Marshall Project Originals
A Death in Dallas, and a Family’s Long Fight for Justice
Tony Timpa called police for help and died pinned to the ground. Seven years later, his family is still trying to hold officers accountable.
When Police Kill and Use Victims’ Rights Laws to Stay Anonymous
The shooting of an Ohio pregnant woman is the latest case of police using Marsy’s Law to shield officers.
Aggressive Policing in Memphis Goes Far Beyond the Scorpion Unit
Data shows Memphis police arrested more people – mostly Black men – than other Tennessee cities.
Cleveland Police Removed Officer Names from Discipline Notices
Officials say the move prevents officer shaming. But does it raise transparency issues?
How Police Traffic Stops May Change After Tyre Nichols’ Death
Several cities and states are reconsidering the practice, which can be one of the most dangerous interactions with police.
Biden Promised a Police Misconduct Database. He’s Yet to Deliver.
In the aftermath of Tyre Nichols’ killing, some are questioning the administration’s urgency on police reform.
Tyre Nichols’ Death: How Black Officers Alone Can’t Stop Brutal Policing
A dialogue with Wilbert L. Cooper, a reporter from a family of Black officers, on why Black officers are no cure for police violence.
How Police Unions Try to Tilt the Scales on Oversight Boards
As more cities set up police watchdogs, some officers’ unions seek new ways to try to weaken them.
Some of Our Best Work of 2022
From coverage of prison violence and abuses in a juvenile lockup to investigations by our new Cleveland team, our reporters told stories that made a difference.
Cleveland Police Hiring Practices Are ‘Alarming’ and ‘Disturbing,’ Feds Say
City leaders want oversight to end, but federal monitor says police are not compliant in “significant and critical areas.”
How Policing Has — and Hasn’t — Changed Since George Floyd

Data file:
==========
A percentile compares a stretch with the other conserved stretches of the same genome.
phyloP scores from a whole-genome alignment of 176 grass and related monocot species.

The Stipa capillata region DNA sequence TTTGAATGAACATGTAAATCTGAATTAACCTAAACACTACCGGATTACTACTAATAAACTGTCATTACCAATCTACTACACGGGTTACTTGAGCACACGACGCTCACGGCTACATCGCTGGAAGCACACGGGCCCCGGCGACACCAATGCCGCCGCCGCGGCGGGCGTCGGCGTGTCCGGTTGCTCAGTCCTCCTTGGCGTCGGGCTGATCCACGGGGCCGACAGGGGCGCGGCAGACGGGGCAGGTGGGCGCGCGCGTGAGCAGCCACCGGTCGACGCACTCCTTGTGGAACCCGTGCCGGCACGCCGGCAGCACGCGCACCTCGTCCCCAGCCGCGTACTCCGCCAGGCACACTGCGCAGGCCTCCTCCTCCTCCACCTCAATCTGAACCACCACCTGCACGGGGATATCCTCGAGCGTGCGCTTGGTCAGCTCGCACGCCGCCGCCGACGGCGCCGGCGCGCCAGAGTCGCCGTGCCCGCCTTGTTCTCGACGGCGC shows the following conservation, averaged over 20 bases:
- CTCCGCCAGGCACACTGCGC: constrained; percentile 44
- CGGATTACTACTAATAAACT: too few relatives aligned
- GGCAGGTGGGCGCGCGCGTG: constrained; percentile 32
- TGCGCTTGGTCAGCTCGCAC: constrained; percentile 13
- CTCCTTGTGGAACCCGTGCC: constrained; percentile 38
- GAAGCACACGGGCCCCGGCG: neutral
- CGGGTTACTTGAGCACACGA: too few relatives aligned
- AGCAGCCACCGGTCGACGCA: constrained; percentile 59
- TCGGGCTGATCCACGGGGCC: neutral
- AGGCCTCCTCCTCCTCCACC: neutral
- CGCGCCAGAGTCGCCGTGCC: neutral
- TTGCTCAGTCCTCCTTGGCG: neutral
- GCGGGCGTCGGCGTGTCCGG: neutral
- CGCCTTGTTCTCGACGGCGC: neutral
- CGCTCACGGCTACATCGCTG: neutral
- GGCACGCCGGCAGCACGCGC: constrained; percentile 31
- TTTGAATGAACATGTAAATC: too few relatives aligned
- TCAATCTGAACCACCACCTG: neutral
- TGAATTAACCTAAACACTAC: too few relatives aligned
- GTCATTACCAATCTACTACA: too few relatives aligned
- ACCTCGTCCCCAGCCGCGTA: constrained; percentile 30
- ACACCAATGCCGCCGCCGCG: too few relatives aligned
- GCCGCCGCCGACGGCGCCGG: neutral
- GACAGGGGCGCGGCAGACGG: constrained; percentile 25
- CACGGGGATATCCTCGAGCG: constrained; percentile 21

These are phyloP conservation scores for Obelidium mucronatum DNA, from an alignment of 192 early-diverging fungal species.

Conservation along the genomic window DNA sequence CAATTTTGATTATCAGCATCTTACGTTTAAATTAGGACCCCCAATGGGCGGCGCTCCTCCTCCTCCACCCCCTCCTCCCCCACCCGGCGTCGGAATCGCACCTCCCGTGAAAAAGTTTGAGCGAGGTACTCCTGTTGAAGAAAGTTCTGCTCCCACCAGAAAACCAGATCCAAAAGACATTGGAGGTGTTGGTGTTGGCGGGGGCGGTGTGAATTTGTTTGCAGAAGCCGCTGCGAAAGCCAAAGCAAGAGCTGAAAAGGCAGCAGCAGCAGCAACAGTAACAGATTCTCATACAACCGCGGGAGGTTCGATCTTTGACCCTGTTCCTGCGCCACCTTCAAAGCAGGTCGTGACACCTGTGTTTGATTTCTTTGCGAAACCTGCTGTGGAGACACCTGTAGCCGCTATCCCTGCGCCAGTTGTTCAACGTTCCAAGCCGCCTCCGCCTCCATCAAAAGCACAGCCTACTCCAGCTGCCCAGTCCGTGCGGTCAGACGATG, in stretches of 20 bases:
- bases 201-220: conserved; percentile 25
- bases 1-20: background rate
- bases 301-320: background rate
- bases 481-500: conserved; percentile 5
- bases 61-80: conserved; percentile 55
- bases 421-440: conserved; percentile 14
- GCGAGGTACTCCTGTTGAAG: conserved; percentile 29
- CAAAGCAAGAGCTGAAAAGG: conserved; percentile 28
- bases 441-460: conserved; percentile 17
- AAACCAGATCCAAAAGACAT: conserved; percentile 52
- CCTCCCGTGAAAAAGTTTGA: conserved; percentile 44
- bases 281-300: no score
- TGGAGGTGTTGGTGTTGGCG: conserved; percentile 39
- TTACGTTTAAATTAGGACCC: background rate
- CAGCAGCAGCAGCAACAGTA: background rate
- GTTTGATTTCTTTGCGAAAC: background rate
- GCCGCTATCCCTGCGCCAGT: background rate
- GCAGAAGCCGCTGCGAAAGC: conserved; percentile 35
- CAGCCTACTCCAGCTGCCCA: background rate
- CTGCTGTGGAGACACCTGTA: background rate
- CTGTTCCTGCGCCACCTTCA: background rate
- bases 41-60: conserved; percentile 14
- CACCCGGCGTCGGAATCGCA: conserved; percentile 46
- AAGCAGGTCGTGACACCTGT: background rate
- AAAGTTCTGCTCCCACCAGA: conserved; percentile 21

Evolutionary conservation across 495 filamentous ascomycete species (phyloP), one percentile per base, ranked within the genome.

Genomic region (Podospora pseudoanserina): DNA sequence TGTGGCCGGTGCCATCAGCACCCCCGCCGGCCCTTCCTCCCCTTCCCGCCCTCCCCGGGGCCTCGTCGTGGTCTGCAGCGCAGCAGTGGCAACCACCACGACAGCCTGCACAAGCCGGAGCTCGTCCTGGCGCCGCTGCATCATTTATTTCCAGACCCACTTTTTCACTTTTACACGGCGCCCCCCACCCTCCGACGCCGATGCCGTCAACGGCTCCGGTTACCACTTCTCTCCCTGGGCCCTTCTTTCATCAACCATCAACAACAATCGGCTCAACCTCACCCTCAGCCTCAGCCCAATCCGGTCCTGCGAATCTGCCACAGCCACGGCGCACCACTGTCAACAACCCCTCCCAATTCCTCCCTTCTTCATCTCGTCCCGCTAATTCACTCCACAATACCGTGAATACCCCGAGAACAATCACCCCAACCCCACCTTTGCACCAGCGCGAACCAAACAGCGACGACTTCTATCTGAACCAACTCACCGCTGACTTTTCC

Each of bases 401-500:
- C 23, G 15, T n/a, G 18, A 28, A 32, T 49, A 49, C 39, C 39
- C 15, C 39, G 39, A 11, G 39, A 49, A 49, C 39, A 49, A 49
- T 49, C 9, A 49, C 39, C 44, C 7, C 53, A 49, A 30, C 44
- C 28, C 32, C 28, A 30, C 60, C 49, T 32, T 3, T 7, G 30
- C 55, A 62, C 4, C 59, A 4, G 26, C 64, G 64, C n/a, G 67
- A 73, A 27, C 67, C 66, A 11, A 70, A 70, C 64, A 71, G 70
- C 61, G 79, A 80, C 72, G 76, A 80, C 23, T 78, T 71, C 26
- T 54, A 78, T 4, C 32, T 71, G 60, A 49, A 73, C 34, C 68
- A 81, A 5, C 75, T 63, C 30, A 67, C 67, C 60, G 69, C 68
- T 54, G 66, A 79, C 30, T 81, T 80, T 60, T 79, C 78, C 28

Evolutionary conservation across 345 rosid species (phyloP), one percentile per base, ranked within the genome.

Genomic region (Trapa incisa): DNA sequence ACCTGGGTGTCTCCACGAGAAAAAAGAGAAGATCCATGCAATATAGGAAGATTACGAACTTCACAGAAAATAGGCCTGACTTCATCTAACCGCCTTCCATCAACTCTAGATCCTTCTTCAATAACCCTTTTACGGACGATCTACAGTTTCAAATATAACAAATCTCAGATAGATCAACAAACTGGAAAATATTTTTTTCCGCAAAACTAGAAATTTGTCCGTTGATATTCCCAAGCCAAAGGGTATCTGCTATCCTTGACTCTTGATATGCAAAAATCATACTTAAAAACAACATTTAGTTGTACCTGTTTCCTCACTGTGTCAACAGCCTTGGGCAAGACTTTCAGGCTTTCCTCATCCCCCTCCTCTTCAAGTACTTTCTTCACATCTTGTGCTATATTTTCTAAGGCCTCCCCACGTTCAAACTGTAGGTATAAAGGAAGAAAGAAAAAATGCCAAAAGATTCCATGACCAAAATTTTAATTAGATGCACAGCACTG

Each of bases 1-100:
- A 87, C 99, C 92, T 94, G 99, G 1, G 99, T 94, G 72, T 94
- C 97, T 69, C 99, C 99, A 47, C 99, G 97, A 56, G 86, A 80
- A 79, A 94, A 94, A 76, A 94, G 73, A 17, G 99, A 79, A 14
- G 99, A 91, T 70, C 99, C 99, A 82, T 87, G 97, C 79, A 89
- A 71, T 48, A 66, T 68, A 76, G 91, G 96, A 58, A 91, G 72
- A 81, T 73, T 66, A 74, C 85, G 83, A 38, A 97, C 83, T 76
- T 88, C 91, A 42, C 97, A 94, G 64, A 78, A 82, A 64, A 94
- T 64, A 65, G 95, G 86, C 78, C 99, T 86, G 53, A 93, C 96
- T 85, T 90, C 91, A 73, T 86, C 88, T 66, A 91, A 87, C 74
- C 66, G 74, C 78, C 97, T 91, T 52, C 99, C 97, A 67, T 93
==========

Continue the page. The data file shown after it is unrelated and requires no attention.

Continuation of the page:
More than two years after millions took to the streets to protest police violence, the problem persists. That doesn’t mean nothing has changed.
We Spent a Year Following a Troubled Police Force. Listen to the Entire Podcast Series
“Changing the Police,” a podcast from The Marshall Project and NPR’s Embedded, examines what one community wants from its cops.
Some of Our Best Work of 2021
From police use of force to life without parole to troubling prison conditions, our reporters told groundbreaking stories this year.
She Was Having a Seizure. Police Shocked Her With a Taser.
How an Alabama teen sought justice after a violent police encounter upended her life.
“Y’all Going to Kill Me?” Years Apart, Mother and Son Die in Police Restraints
Officers continue to use hogtying and other dangerous restraints despite warnings.
Mugshots Stay Online Forever. Some Say the Police Should Stop Making Them Public.
As many news outlets cut back on publishing mugshots, some states and cities are grappling with a more fundamental question: Why do police release the images — and should they be allowed to?
Violent Encounters With Police Send Thousands of People to the ER Every Year
That's probably an undercount. But data from San Jose offers a glimpse of what the national scale of police violence might be.
‘A Dog Can Be Trained To Be Anti-Black’
A new film highlights historical use of canines against Black people